Legendary entertainer Count Prince Miller passes away in London
Legendary entertainer of the stage and film Clarence 'Count Prince' Miller passed away in London, England, yesterday at age 83. He had been ailing for some time before his illness from cancer took a turn for the worst earlier this month.
He was a giant of Jamaican entertainment. Whether it was for his iconic record Mule Train, for his pivotal role in the ground-breaking Caribbean Music Festivals at Wembley in 1969 and 1970, his association with James Bond movies, or a score of musical, compere or acting activities in numerous countries, Miller was at the core of Jamaican entertainment for over six decades.
Clarence Linberg Miller was born in Port Maria, St Mary, in March 1935. Although he trained to be a laboratory assistant, Count, as he was known from a young age, decided that his future lay in music. He was determined to keep going, even though he failed his first big opportunity at one of Vere Johns' celebrated talent auditions.
Eventually, Count Prince Miller moved to London with Jimmy James and the Vagabonds in the early 1960s.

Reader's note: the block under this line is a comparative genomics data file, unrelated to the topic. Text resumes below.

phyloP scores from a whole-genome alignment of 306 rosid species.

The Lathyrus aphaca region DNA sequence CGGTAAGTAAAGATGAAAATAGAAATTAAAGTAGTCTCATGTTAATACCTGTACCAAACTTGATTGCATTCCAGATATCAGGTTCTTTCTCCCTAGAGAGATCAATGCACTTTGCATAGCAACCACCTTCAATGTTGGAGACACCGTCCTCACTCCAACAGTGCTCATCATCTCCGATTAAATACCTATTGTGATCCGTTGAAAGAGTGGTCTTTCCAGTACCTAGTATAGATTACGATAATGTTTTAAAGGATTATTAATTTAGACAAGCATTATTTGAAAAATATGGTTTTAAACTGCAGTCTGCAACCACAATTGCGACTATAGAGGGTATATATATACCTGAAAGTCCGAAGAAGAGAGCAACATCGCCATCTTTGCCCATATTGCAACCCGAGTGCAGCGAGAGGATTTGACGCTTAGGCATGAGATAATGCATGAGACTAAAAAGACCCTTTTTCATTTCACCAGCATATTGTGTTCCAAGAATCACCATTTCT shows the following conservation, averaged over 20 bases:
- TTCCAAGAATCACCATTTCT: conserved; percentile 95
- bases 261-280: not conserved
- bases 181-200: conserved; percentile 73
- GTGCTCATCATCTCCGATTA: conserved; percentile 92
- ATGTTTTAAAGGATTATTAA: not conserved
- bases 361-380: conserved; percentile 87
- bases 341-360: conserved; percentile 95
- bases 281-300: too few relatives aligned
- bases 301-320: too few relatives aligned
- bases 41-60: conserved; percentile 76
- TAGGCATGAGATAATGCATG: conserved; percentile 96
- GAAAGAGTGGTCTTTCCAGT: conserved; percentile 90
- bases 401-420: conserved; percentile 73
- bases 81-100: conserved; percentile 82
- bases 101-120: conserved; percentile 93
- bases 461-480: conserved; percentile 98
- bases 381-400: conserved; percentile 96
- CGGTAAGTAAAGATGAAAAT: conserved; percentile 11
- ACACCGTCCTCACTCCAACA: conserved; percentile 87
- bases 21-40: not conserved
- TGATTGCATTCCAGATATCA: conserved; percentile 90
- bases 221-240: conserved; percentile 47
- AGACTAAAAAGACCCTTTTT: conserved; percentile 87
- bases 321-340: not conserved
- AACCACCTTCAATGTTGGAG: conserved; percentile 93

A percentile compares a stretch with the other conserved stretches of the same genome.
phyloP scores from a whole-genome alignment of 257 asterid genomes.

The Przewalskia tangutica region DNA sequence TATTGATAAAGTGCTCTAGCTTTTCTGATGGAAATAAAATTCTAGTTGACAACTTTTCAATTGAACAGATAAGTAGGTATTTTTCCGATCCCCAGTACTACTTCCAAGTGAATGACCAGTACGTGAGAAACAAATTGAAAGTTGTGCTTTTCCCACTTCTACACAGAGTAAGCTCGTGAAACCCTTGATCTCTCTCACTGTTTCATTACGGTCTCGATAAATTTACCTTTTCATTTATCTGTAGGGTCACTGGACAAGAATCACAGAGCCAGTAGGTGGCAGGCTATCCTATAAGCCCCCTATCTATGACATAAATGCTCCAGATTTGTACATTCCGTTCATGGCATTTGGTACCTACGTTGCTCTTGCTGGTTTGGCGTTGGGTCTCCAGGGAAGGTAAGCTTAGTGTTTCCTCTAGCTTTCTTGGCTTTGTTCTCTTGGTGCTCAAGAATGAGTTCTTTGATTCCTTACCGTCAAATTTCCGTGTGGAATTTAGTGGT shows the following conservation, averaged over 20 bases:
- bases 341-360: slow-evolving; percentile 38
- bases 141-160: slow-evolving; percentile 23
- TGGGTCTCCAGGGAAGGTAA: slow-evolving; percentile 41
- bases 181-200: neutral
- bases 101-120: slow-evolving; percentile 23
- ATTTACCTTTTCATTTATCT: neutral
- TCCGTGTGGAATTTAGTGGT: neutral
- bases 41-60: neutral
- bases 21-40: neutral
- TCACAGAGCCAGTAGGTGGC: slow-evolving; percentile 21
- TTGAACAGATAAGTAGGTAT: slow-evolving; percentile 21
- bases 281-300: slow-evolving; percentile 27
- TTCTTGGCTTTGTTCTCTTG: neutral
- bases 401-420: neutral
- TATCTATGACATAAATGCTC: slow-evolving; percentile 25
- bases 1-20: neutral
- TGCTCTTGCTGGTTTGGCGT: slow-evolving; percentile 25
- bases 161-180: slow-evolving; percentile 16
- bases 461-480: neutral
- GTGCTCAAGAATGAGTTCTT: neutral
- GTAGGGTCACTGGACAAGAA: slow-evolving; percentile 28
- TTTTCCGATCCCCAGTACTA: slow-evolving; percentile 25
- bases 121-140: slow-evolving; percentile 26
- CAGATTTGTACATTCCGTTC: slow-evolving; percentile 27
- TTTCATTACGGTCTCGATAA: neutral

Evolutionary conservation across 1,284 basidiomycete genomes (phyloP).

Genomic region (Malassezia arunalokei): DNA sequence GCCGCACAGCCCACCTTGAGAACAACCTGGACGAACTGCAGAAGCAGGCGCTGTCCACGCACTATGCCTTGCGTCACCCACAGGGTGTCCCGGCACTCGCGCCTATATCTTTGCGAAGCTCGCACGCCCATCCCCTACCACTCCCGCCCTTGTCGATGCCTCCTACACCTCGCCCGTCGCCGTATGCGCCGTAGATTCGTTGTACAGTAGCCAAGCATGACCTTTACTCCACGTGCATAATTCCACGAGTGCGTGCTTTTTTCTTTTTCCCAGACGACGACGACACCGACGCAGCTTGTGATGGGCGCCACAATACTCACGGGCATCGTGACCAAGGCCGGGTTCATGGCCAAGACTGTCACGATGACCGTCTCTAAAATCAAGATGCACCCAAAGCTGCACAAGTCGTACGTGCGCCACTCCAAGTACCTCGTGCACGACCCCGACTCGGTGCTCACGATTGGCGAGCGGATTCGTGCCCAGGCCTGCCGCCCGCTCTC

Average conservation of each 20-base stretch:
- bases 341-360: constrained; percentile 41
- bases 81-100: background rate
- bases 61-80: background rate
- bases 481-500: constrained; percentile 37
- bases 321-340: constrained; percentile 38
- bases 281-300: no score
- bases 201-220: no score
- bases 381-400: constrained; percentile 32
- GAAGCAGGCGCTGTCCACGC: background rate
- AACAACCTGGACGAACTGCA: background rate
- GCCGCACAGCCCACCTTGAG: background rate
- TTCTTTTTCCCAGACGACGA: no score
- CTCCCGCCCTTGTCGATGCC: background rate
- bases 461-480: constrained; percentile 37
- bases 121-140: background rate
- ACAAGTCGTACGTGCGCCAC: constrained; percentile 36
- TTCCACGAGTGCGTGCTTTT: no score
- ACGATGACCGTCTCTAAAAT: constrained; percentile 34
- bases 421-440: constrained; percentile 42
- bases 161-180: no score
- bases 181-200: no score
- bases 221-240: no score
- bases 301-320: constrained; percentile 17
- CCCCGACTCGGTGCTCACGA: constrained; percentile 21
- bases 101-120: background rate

"Count Prince Miller had a stature, a voice, a humour that made him the quintessential showman. He was a recording artiste and an actor of note with the James Bond film 'Dr No' and the iconic record Mule Train among his work," said Minister of Culture, Gender, Entertainment and Sport Olivia Grange.
"He was one of the greats, and I thanked him for his role as one of the pioneers who took the music of Jamaica to the world."
She continued, "Only recently, he was a part of history when he played the role of grandfather in the first nationwide television advertising campaign in the United Kingdom to feature an all-black family.
He was a proud Jamaican, and we are very proud of the way he represented our country on the world stage."
Count Prince Miller is survived by his son, Jean-Pierre Miller.